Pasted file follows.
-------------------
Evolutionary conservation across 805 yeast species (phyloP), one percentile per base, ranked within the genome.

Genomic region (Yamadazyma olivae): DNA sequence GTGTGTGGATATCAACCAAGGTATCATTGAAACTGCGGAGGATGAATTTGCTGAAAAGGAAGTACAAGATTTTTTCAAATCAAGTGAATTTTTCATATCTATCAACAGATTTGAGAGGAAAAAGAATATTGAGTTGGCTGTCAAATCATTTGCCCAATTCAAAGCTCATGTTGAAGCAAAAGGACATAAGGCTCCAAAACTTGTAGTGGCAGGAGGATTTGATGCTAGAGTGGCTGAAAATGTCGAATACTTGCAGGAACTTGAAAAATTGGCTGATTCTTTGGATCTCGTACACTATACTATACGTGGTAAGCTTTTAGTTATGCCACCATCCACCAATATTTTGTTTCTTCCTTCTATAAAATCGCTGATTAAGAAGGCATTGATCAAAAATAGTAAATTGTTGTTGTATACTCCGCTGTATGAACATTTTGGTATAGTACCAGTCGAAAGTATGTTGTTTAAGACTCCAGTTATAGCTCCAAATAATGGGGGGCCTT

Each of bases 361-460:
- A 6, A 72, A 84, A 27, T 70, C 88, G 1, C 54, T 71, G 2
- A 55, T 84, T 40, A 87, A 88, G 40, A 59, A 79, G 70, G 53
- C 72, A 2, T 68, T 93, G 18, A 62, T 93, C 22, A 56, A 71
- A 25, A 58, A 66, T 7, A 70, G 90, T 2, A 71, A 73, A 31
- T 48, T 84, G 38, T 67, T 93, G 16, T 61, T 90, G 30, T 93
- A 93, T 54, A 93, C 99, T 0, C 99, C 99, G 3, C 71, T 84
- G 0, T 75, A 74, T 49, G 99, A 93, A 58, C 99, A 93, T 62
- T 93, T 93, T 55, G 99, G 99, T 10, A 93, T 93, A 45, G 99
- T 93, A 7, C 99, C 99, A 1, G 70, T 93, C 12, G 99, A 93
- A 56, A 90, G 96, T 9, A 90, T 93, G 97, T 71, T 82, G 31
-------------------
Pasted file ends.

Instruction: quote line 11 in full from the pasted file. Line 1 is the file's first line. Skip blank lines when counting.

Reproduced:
- T 93, T 93, T 55, G 99, G 99, T 10, A 93, T 93, A 45, G 99